We do stuff we’ve never done before and tell you all about it. Nick Coquet had never posed in the nude in front of a class of artists. Jake Spicer runs a life drawing class, which usually has female models – well, let’s redress that artistic balance.
As an experiment in the concept of embarrassment, exhibitionism, body image and erection control, surely nothing measures up to the intimate scrutiny of the life drawing class. It’s almost a cliché in its undesirability for most people, but surely it can’t be that bad. Well, we’d see…
I arrived at Jake’s class early and he talked me through the evening. A few quick two-minute poses, one extended 45-minute pose, then a few 20-minute sittings. Standing, sitting, kneeling, reclining. I put on a rather nice silk kimono, awaiting the arrival of the lucky students.
It turned out one of them was Kate Kamikaze, who painted our Bat For Lashes cover a while back. Another was Emma from Ophelia Fancy, our Christmas cover stars. I was meeting both for the first time, a SOURCE ambassador at a somewhat social disadvantage, in the nude under my shiny kimono. They weren’t bothered though.
When the 10 students were at their easels the kimono fell away, and there I was, naked as the day I was born. My first pose was standing. I remembered John Hurt as Quentin Crisp life modelling in The Naked Civil Servant, my only real reference point, and I’m afraid I struck a similarly theatrical pose – leaning on a pole with a hand on one hip. 10 people, 11 counting Jake, were now looking at my cock. Eight of them were women.
Gentleman readers will be aware of the natural preparation for public scrutiny of their cocks. You flap it about a bit to wake it up. But you can’t really do that in front of people. It’s just not socially acceptable. The same readers will also be aware that any sense of vulnerability can cause its cowardly retreat into the sanctity of one’s body, like a deep-sea mollusc or something. As the scratching of charcoal and pencil upon paper broke the uneasy silence, such concerns left me surprisingly quickly to be honest. Here it is, take it or leave it. Draw and be damned.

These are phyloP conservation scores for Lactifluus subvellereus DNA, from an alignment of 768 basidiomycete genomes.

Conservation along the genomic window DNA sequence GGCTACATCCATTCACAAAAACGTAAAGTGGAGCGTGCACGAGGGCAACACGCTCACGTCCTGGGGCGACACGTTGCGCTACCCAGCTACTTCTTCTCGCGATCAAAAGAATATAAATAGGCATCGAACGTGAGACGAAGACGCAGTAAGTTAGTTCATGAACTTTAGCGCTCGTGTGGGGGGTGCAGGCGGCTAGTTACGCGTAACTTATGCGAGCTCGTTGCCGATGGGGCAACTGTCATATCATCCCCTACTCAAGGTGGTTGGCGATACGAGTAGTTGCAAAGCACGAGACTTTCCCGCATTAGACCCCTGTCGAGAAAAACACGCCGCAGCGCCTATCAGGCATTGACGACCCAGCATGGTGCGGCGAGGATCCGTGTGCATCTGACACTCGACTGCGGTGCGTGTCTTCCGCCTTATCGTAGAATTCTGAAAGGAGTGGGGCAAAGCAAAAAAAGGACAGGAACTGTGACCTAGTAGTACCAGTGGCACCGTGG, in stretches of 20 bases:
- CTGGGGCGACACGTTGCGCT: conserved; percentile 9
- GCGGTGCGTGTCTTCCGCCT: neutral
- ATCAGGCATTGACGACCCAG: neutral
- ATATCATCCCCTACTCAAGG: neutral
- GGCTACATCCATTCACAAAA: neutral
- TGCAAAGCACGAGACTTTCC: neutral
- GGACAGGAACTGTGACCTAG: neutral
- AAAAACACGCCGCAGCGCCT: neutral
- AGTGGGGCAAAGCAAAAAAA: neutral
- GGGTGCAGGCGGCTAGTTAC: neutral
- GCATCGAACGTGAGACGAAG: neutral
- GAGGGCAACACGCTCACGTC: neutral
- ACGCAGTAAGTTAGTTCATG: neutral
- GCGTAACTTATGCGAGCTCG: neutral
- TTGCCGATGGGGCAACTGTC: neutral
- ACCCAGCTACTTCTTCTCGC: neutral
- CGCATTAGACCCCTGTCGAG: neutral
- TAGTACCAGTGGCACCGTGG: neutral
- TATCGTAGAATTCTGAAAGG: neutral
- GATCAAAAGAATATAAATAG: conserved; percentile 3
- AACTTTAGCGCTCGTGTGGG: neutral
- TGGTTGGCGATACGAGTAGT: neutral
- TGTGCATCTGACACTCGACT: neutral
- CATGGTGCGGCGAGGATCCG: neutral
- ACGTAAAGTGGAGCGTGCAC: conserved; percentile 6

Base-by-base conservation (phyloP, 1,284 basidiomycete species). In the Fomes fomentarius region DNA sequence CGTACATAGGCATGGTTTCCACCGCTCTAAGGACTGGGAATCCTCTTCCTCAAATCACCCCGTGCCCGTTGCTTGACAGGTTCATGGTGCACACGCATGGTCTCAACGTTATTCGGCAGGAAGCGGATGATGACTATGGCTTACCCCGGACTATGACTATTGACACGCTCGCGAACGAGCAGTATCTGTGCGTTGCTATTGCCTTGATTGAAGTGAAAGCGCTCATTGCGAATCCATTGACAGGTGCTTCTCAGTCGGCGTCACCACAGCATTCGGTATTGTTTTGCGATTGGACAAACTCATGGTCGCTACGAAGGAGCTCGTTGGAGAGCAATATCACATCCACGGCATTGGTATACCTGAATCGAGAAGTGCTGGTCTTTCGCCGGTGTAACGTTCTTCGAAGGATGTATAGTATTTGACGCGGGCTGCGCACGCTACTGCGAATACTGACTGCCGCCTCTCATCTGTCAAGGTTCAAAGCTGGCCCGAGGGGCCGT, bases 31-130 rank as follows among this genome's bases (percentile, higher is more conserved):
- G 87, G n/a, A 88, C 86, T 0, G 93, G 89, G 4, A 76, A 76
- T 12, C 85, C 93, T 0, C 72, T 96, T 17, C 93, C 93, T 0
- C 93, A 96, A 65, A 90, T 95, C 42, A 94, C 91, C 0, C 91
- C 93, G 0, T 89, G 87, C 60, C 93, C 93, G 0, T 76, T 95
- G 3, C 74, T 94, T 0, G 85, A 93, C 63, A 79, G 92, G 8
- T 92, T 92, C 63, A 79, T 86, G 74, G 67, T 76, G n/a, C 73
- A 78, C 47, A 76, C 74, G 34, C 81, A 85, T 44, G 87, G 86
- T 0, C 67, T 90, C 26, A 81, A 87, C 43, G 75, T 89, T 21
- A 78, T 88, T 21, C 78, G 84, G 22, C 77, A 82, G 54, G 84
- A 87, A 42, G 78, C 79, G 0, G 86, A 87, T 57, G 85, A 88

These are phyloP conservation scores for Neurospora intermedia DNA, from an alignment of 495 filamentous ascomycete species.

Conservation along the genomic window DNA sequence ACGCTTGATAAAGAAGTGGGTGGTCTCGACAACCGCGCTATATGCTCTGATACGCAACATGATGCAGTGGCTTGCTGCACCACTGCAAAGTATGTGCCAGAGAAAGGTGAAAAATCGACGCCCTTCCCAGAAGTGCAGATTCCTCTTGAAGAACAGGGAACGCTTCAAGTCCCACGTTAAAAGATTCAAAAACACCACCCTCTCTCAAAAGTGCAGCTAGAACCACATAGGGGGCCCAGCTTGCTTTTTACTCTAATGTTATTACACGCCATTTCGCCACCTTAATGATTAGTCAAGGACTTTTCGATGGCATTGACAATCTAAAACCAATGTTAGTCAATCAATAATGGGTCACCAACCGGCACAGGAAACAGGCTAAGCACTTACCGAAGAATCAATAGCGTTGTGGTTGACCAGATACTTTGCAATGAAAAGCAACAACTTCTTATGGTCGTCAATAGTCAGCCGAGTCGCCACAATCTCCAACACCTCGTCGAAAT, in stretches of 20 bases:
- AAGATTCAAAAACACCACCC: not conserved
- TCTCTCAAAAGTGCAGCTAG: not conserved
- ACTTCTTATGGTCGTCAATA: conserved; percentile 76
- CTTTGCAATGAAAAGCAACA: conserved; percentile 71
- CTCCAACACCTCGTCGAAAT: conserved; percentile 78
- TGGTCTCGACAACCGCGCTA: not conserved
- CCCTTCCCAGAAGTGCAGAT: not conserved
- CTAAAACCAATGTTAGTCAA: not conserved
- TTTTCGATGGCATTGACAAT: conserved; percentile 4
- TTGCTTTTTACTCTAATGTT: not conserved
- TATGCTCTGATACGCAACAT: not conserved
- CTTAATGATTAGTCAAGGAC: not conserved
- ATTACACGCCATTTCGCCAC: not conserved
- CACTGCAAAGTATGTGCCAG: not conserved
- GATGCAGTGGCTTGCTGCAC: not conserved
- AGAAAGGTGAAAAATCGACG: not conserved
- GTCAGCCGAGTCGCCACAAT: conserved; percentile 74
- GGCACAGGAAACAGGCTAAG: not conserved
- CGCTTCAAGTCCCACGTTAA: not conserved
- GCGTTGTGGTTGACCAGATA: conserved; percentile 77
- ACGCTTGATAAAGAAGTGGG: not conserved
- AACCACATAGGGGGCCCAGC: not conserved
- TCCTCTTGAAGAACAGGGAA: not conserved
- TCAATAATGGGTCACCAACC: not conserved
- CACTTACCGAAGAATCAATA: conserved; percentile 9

After those first few brief poses – stand, sit, kneel – came the lengthy sitting. I reclined on some black fabric arranged over some cushions, with the only prop I’d thought suitable to bring – a trusty SOURCE magazine, which I pretended to read. In the nude, as one often does. I stared at a page, reading it over and over until I couldn’t focus on the words anymore.
Before I did this people asked if I was worried about, ahem, enjoying it too much. I can only say that while at first my main topic of thought was my genitalia and a bunch of people staring at it, thankfully tumescence was the last thing on its mind. When you sit very, very still for that length of time you do feel it shift against your thigh from time to time – hey, it has a mind of its own at the best of times – but after a few minutes my mind was more concerned with my thumb. I was lying with the magazine held in a reading pose, held in one hand, my thumb supporting it upright. It wasn’t long before it was an incredible effort to keep it aloft. Cock? What cock?
The studio played classical music, conducive to artistic endeavour. It was impossible to time – pop songs chime in at a few minutes each so you can figure maybe an album’s worth is 45 minutes. After what seemed like 100 years Jake announced we had about 10 minutes left. After another half century the pose was complete. We were on to the now leisurely 20-minute poses.
These passed relatively quickly. I sat again, I stood again – arms folded and head on one side, like a bouncer. Defiant, I thought. Draw and be damned. The two hours were up, and I slipped backstage to put my clothes back on. We all sipped tea and chatted, the social equilibrium restored. Except they’d all seen my bum.
WAS IT WORTH IT?
Well, quite apart from the £20 Jake handed me for my troubles, yes, absolutely. The uneasy feeling about being naked passed almost immediately, as did any concern about penile perception. It came out looking quite respectable, I thought. I’ll almost certainly do it again.
WORDS BY NICK COQUET